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Alibaba Revenue Up 54% to $7.67 Billion, but Entertainment Losses Deepen

Chinese e-commerce giant Alibaba announced a 54% increase in revenue for the third quarter of its financial year, with the group total hitting $7.67 billion. But overall losses in entertainment deepened, even as the group’s revenue stream from media and entertainment nearly tripled to $585 million.

Net income for Alibaba was up 38% at $2.47 billion, with adjusted EBITDA of $3.89 billion, an increase of 41%. That gave earnings per share above market expectations at $1 per share or non-GAAP EPS of $1.30. Analysts had expected Alibaba to report non-GAAP quarterly earnings of $1.23 per share.

The post-Christmas, pre-Chinese New Year period has been a busy one for Alibaba. In late December, the company said it would invest some $7.2 billion in the entertainment sector. That funding pledge followed an executive purge in December at movie-making arm Alibaba Pictures. Yu Yongfu, a financial and technical executive who has had a meteoric rise since joining Alibaba in 2014, was named Alibaba Pictures chairman and CEO.

While digital entertainment revenues grew, the third financial quarter results also show the division as the biggest loss-maker in the group. Losses in the October-December quarter grew to $463 million (RMB3.20 billion), up from $156 million (RMB1.09 billion) in the same period a year earlier.

In its official statement, Alibaba said that consolidation of its media and entertainment businesses had created synergies within the segment and with other parts of the group. “For instance, Youku Tudou participated in the 11.11 Global Shopping Festival for the first time and showcased live-streaming of the Countdown Gala Celebration to millions of users on the Youku Tudou app.”

The statement added: “We maintained our competitive position in digital entertainment in China through a combination of licensed premium content as well as self-produced and joint-produced programming, achieving synergies across our entertainment platform on both mobile and living room screens.”

Speaking later to investors on a conference call, Alibaba finance director Maggie Wu said: “We will continue to invest in content, customer acquisition and infrastructure in digital media and entertainment.. and by the fiscal year end we expect to narrow the segment’s negative EBITDA margin narrow.” Answering analysts’ questions she said that integration of Youku Tudou and growth in average revenue per user (ARPU) are forecast to grow for the sector through 2017. “But investment won’t be held back.”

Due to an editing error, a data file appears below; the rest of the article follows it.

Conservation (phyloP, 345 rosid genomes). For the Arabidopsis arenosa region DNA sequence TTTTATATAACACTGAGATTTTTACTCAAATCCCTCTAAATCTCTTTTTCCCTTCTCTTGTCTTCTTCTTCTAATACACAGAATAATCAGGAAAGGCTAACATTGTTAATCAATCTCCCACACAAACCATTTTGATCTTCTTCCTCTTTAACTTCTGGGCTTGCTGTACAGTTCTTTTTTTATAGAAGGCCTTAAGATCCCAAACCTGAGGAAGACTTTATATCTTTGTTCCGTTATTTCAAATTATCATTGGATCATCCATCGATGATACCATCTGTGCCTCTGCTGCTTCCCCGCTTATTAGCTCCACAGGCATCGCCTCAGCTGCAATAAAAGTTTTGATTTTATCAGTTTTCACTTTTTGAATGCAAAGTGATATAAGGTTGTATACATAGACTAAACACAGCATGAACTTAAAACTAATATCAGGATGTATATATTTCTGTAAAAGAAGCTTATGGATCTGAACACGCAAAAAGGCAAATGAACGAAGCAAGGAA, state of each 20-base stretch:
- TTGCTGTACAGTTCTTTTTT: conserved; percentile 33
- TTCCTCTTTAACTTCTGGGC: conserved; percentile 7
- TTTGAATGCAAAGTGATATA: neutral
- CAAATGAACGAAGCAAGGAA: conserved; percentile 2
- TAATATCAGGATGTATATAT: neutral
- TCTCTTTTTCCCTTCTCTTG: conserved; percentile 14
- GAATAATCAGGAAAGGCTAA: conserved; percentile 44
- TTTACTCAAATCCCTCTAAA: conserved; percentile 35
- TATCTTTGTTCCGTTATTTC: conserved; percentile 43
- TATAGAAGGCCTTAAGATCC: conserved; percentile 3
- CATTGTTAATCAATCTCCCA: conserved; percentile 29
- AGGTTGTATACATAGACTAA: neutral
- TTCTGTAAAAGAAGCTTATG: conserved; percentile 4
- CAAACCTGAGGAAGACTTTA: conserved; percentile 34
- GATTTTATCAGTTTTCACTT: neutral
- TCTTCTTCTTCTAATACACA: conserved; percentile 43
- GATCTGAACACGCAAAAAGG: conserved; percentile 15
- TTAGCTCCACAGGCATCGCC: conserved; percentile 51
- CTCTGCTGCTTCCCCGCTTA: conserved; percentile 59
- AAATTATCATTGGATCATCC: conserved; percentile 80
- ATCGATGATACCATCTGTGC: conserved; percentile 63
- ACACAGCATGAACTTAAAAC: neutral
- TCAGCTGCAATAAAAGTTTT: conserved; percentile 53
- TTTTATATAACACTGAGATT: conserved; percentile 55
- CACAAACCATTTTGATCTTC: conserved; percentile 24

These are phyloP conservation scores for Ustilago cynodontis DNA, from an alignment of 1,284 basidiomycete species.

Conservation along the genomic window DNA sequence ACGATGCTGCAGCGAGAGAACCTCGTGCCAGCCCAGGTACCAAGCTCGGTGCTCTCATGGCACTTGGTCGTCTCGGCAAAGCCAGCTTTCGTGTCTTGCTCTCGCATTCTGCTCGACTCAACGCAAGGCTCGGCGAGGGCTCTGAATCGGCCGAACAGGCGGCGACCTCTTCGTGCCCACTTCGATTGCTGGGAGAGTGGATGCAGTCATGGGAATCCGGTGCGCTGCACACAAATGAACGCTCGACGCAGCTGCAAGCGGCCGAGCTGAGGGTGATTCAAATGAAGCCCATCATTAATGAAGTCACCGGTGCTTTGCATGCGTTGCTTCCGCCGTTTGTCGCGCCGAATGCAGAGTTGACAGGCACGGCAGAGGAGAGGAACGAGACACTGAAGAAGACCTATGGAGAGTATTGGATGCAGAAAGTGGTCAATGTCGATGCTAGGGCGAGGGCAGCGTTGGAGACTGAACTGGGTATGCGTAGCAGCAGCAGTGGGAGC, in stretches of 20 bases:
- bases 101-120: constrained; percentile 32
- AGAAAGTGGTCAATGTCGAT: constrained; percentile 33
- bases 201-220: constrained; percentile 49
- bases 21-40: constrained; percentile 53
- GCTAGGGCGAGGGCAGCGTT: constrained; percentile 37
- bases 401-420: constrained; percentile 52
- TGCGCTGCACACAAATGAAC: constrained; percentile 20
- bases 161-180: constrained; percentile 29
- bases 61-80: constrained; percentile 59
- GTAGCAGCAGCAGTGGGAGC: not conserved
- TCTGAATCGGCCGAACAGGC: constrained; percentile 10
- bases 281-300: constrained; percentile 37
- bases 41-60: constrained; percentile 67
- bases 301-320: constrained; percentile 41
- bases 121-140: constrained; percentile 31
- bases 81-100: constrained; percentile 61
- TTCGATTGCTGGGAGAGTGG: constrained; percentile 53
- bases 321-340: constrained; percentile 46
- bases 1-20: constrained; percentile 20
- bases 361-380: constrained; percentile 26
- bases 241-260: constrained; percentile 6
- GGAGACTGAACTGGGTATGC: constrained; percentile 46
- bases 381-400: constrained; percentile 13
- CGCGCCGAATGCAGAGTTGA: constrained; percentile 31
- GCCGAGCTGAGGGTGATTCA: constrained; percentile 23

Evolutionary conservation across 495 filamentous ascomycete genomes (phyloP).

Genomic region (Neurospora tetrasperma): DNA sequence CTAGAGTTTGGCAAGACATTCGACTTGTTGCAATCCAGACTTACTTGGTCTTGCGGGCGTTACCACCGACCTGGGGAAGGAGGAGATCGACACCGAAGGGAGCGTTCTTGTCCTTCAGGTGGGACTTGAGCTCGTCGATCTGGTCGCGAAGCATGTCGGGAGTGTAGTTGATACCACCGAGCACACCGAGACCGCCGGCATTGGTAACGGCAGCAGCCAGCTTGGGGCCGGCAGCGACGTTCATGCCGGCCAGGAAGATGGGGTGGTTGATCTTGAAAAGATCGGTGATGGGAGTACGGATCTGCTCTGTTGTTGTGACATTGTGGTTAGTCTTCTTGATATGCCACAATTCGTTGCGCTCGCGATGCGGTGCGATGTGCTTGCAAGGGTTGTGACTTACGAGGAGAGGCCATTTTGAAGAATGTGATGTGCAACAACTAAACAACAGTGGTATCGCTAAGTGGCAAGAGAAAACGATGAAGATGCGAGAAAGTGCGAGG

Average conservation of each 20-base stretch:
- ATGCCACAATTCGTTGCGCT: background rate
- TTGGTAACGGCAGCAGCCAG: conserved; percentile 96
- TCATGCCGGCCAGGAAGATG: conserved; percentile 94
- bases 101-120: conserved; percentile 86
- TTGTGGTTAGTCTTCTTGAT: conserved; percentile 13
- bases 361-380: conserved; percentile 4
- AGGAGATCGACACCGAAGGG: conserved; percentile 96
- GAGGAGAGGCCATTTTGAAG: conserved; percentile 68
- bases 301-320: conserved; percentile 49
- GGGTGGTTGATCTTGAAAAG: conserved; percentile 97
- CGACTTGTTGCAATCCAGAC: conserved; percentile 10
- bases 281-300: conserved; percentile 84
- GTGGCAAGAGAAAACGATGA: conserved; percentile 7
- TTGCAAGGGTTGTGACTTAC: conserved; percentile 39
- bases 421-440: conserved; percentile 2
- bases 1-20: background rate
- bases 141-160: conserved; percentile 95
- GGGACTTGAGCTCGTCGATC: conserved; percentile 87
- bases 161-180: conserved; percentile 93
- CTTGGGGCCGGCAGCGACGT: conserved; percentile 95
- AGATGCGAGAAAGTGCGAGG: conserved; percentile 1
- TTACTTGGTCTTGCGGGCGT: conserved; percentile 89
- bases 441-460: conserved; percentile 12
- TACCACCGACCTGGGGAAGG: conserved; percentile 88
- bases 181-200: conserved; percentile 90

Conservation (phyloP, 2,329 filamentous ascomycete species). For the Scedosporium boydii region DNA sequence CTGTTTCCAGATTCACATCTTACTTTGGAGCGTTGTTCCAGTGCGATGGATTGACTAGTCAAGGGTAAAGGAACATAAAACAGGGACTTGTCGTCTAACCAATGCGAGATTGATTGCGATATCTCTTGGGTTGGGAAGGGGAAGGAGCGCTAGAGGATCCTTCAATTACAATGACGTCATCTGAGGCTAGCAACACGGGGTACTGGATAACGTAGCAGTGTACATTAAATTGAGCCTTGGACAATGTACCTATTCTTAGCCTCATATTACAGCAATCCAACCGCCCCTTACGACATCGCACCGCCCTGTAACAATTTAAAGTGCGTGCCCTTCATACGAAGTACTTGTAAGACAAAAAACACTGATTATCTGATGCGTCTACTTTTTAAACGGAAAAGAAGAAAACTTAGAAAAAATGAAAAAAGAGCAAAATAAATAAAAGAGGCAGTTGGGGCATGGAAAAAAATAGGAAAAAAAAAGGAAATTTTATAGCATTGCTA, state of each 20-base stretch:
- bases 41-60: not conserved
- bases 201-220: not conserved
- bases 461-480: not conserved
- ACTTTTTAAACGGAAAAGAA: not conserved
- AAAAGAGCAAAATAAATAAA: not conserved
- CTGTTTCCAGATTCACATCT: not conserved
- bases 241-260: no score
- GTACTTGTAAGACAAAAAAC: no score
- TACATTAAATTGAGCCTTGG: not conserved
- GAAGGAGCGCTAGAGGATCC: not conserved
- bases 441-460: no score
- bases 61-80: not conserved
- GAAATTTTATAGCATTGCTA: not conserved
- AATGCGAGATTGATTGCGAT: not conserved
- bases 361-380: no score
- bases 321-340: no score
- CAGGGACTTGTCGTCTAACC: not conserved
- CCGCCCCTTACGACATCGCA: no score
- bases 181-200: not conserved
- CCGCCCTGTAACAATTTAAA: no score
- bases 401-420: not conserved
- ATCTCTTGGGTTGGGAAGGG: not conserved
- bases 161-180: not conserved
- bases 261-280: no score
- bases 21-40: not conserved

Earlier on the call group CEO, Daniel Zhang explained the growing importance of digital media and entertainment. “We are integrating film, music and sports. We are excited by our integrated approach between entertainment and commerce, which is making shopping fun and entertainment affordable,” said Zhang.”Entertainment and interactivity are part of the consumer experience. We are also using our data resources to create personalized experiences.”

At the World Economic Forum in Davos last week, Alibaba executive chairman Jack Ma announced a long-term deal with the International Olympic Committee that will see the company provide cloud computing and technical services to the Olympic Channel and launch a dedicated e-commerce platform for the Games. Ma was one of the first foreign business leaders to meet Donald Trump after the presidential election and promised to support the creation of a million jobs in the U.S.

This month, Alibaba also agreed to pay $2.6 million for Chinese department stores group Intime, moving into an offline sector that, as an online retailer, Alibaba has shaken up through its combination of technology, ubiquity and financial muscle.

Alibaba shares are traded in ADR form on the New York Stock Exchange. They closed at $98.41, up 2.5% on Monday. Pre-market trading in New York on Tuesday morning pointed to a further rise of over 5%.

More to follow.

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